Republic of Ireland manager Mick McCarthy has addressed the media at his pre-match press conference ahead of tomorrow night’s match with Georgia at the Aviva Stadium.
McCarthy was asked to address rumors about a potential planned protest by Ireland fans at the Aviva Stadium tomorrow night and controversy surrounding John Delaney stepping down as chief executive of the FAI but then immediately taking up a newly created role as Executive Vice-President of the organisation.
When initially spoken to regarding Delaney’s newly created role as Executive Vice-President of the FAI, McCarthy said: “He (Delaney) must have a great big, wide door to fit in all those words of his job title,” – which prompted a chorus of chuckles from the assembled press corps.”
It is thought that Ireland fans are planning to protest by throwing tennis balls onto the pitch at the Aviva Stadium tomorrow night so as to disrupt the game. Mick McCarthy has said that he hopes that that will not be the case.
Speaking at Abbotstown today, the 60 year-old said: “If that’s the case (tennis balls being thrown onto the pitch), I’ve been at games, I’ve been at Charlton when people have done it, it’s not going to help us play any better, that’s for sure, so I hope that that’s not the case.
“I think they’re overlooking that they’re coming to watch a football match and they want us to win. And to give us the best chance of winning is by getting behind us and not having any outside influences affecting that.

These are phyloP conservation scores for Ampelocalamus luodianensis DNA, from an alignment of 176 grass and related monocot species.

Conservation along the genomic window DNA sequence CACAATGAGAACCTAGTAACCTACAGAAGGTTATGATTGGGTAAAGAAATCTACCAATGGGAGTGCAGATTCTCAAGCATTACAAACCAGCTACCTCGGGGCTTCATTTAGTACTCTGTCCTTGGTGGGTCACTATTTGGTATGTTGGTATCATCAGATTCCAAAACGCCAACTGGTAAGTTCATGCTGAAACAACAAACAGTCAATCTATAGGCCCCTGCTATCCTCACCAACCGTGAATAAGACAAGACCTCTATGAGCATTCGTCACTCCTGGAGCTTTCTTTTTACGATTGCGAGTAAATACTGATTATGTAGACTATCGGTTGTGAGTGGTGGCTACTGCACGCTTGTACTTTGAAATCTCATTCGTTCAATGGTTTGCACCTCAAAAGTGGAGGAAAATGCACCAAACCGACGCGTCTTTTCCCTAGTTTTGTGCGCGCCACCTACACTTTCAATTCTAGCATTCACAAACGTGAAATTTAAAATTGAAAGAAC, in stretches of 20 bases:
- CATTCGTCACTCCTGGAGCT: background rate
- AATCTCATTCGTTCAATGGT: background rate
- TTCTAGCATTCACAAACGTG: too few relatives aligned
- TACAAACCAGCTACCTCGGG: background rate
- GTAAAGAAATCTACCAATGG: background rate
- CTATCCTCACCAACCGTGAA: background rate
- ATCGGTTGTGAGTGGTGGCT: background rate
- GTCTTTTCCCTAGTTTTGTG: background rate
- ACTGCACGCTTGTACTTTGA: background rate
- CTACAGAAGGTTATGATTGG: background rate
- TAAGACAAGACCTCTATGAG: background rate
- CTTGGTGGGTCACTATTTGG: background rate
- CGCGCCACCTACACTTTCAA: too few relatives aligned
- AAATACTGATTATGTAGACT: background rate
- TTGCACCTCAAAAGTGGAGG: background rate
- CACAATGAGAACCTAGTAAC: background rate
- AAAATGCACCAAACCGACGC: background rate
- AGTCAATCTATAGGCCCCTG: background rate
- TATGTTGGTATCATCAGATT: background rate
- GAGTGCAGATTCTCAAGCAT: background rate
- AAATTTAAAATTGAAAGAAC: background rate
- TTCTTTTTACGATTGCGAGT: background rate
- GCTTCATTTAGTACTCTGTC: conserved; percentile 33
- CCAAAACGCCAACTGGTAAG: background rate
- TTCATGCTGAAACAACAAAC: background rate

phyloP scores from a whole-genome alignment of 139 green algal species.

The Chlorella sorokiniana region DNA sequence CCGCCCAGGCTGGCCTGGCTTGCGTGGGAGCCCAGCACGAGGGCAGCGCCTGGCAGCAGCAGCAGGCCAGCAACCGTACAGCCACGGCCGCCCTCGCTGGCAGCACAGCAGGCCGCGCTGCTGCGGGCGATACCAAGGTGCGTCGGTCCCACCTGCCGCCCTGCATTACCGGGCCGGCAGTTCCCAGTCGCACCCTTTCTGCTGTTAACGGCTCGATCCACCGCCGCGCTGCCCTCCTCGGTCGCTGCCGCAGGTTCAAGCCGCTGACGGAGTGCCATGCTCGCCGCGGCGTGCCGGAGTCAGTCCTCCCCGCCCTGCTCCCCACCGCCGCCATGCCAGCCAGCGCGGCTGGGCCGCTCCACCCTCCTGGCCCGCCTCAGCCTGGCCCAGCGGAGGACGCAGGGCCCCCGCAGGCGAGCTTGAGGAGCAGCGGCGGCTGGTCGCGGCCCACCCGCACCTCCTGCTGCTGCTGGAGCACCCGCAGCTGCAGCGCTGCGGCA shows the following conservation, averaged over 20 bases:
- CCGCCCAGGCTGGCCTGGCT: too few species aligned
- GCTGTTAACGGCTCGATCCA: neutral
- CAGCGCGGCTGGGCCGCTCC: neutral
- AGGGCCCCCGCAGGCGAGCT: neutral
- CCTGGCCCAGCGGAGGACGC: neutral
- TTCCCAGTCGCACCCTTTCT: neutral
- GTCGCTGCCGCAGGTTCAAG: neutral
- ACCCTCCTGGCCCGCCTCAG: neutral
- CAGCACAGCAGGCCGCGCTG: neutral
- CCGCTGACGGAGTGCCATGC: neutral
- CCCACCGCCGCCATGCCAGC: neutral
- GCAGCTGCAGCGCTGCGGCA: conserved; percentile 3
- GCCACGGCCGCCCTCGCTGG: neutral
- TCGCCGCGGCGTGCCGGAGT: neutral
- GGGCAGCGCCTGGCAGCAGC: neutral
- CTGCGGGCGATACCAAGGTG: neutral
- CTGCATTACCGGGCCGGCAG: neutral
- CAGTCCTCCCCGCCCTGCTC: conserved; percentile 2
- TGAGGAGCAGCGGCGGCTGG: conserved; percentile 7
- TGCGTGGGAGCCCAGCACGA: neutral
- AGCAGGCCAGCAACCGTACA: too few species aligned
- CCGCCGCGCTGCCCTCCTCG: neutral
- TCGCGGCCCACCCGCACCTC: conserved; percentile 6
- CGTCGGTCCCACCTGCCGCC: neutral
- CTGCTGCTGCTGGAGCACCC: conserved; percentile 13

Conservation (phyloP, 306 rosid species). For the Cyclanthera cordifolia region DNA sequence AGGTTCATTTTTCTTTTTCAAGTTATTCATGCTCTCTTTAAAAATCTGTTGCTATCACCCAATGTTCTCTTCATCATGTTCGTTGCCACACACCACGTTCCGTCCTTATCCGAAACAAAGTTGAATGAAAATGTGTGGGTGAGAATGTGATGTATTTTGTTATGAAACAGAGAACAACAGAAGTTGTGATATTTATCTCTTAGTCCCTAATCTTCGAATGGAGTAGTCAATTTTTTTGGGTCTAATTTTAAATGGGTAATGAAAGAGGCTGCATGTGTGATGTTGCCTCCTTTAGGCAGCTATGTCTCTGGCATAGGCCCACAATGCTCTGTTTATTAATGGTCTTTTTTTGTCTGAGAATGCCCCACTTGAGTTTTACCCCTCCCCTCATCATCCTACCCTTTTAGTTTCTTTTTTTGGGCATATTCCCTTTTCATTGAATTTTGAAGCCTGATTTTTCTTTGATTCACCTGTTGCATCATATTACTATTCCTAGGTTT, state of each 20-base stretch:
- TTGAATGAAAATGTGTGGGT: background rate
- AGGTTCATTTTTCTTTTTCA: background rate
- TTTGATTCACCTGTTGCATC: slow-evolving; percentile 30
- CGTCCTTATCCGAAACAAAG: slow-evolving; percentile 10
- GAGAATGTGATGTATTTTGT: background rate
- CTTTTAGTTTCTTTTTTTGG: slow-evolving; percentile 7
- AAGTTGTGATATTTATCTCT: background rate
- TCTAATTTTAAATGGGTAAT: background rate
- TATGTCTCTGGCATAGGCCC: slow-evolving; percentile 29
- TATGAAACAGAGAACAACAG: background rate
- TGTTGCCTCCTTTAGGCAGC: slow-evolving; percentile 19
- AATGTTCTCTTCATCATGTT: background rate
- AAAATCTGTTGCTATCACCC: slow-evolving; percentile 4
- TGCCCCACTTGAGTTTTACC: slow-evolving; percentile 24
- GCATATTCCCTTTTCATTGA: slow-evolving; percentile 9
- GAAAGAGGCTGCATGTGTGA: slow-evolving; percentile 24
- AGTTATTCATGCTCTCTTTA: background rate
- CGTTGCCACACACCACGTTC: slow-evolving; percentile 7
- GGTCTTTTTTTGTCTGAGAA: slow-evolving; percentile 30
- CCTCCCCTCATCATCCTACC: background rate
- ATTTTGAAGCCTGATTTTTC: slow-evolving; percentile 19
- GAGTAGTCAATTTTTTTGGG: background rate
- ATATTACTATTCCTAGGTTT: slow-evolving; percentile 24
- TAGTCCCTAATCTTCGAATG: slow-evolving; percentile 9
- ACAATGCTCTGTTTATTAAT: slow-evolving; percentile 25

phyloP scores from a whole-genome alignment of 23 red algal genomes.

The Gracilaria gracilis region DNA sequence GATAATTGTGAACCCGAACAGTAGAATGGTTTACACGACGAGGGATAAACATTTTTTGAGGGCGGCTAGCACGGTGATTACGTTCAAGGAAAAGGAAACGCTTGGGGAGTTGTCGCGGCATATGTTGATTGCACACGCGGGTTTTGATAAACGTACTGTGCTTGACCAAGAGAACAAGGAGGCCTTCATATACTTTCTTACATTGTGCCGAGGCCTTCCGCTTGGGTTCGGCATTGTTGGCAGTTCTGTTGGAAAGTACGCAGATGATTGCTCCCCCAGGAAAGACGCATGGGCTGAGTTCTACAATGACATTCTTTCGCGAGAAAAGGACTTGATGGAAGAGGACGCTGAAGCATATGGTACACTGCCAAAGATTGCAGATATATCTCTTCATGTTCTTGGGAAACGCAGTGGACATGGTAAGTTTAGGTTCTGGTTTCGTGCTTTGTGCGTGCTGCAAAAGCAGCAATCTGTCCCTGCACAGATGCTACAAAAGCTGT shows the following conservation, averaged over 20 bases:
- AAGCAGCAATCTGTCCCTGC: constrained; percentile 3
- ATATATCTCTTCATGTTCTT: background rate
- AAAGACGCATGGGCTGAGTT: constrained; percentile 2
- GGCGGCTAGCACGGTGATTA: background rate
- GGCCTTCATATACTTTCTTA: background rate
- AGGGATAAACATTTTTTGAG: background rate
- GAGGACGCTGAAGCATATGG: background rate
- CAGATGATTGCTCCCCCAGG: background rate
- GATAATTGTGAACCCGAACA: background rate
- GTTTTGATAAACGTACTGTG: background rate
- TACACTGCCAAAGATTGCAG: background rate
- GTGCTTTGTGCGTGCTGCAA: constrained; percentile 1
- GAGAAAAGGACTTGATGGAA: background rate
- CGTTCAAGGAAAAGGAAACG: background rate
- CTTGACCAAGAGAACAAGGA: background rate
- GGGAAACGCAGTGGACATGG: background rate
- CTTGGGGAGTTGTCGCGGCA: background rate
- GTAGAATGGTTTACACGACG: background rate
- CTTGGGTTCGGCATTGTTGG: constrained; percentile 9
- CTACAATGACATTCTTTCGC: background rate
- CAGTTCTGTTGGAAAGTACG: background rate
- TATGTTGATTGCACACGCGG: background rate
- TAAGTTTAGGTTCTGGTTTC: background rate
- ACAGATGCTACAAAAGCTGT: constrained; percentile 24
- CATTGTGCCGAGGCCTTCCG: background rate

“But, I can’t do anything about it if they do. I’m not going to take a tennis racket with me!
“Our fans – and I’m not just saying it now because I’m back in the job – they’re the best fans. They’re fabulous and I just want them to get behind the team and if they have to demonstrate, do it somewhere else and at another time because we don’t want it to affect the performance.”
McCarthy and the Irish squad are back in Dublin after what proved to be a more difficult than expected opening Euro 2020 qualifying encounter away to Gibraltar on Saturday.
Ireland narrowly beat the nation ranked 177th in the world, a nation comprised mainly of part-timers and Ireland goalkeeper Darren Randolph was forced into a stunning save early in the second half, with Jeff Hendrick scoring the only goal of the game a few minutes later.
Georgia have proven to be a stubborn opponent for Ireland. The two nations have been drawn in the same group now for a third successive qualifying campaign. Of the four encounters in the previous two campaigns, the Boys in Green have won three of the fixtures by one goal with the other fixture – the most recent fixture between the nations (in September 2017) – finishing in a 1-1 draw.
Any sort of a win for Ireland tomorrow night will be a good result, after which we look towards the more difficult test of Denmark in Copenhagen coming up in June. Also in the Republic of Ireland’s group tomorrow night, the two top seeds in the group face off as Switzerland host Denmark at St. Jakob-Park in Basel. A draw in that match is to be hoped for from an Irish perspective.